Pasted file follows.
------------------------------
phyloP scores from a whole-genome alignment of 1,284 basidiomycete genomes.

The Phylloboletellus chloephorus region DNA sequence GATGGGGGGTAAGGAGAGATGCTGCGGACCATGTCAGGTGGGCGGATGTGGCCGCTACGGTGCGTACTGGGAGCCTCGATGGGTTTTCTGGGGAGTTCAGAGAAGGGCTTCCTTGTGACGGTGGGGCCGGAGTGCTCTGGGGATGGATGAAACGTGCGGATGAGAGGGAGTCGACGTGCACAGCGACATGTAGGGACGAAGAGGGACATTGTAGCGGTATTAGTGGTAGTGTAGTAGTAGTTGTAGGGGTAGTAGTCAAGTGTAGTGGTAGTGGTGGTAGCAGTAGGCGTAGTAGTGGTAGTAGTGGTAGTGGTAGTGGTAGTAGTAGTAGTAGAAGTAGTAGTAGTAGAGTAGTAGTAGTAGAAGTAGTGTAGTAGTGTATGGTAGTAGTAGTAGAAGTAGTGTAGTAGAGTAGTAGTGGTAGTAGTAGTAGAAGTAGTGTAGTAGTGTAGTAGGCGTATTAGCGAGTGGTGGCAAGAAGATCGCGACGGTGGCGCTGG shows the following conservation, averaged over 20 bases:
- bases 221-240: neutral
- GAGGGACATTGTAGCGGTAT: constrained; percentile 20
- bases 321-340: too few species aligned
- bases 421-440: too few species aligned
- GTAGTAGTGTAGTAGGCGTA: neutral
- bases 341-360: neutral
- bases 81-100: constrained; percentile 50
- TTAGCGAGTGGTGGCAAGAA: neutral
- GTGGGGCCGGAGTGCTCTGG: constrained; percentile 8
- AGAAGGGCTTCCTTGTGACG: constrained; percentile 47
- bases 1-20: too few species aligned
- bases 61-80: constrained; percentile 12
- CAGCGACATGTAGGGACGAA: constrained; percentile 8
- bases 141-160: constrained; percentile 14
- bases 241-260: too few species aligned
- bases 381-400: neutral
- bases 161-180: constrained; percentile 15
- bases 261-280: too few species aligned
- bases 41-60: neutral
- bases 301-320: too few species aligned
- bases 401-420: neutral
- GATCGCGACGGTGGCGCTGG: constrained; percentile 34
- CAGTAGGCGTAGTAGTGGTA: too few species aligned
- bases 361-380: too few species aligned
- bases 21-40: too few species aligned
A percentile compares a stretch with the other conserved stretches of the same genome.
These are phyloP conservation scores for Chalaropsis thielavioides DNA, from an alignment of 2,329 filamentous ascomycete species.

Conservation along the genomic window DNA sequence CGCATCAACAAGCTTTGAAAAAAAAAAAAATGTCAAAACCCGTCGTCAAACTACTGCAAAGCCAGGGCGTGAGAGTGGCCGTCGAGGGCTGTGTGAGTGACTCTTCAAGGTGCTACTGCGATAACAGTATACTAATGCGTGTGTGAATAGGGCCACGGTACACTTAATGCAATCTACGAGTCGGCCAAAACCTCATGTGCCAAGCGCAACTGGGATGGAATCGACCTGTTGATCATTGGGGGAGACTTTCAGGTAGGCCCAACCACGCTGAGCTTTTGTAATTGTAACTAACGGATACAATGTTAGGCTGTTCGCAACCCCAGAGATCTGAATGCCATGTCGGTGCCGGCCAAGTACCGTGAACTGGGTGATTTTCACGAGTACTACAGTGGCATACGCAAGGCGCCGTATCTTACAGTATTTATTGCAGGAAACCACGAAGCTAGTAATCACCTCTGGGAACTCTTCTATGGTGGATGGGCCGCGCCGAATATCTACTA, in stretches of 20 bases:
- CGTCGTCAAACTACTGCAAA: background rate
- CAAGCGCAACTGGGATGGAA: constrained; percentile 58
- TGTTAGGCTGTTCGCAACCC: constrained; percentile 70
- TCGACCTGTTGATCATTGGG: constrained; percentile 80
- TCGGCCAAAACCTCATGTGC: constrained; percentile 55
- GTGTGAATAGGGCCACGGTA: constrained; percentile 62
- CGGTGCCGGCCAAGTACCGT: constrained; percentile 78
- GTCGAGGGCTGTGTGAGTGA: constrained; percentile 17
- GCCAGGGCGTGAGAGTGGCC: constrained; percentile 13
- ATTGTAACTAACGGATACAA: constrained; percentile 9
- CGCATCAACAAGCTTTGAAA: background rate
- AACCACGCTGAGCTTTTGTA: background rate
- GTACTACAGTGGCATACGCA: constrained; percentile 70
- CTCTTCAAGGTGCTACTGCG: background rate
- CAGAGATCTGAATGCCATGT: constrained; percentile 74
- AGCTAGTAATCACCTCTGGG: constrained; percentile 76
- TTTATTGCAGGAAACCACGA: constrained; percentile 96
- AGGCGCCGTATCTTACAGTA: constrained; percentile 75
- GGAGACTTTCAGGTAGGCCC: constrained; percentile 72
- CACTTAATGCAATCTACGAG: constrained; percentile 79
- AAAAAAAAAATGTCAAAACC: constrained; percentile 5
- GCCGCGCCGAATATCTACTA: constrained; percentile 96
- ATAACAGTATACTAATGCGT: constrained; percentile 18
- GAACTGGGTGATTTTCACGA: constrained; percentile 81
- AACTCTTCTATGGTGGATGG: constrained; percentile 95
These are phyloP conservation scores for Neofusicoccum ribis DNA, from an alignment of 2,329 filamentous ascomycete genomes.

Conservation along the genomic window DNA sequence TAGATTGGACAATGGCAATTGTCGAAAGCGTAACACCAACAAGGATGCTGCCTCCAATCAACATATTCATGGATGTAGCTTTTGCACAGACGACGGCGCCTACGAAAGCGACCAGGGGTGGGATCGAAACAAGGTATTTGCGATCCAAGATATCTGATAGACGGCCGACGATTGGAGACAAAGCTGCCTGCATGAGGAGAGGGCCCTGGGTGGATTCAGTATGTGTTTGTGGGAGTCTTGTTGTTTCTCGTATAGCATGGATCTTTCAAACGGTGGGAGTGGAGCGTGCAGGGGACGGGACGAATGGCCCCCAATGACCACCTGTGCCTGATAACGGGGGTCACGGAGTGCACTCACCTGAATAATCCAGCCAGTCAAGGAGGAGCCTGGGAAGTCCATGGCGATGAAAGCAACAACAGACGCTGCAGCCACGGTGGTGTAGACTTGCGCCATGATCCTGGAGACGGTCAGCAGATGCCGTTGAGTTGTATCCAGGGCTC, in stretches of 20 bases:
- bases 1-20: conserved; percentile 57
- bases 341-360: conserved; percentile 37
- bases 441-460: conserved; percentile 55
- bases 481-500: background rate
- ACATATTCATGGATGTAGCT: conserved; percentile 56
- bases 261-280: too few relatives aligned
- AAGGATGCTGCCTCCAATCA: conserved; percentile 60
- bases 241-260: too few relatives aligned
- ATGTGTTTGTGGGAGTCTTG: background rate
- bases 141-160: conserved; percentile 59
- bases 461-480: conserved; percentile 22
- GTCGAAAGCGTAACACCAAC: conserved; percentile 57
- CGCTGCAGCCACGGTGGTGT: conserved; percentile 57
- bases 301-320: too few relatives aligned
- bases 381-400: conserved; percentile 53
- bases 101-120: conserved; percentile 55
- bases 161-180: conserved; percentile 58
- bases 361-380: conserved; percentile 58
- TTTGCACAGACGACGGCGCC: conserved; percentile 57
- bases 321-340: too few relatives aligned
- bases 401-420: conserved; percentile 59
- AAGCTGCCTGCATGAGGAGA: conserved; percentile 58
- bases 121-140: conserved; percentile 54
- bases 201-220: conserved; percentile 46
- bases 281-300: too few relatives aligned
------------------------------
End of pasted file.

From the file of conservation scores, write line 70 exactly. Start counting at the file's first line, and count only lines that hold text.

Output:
- CGCTGCAGCCACGGTGGTGT: conserved; percentile 57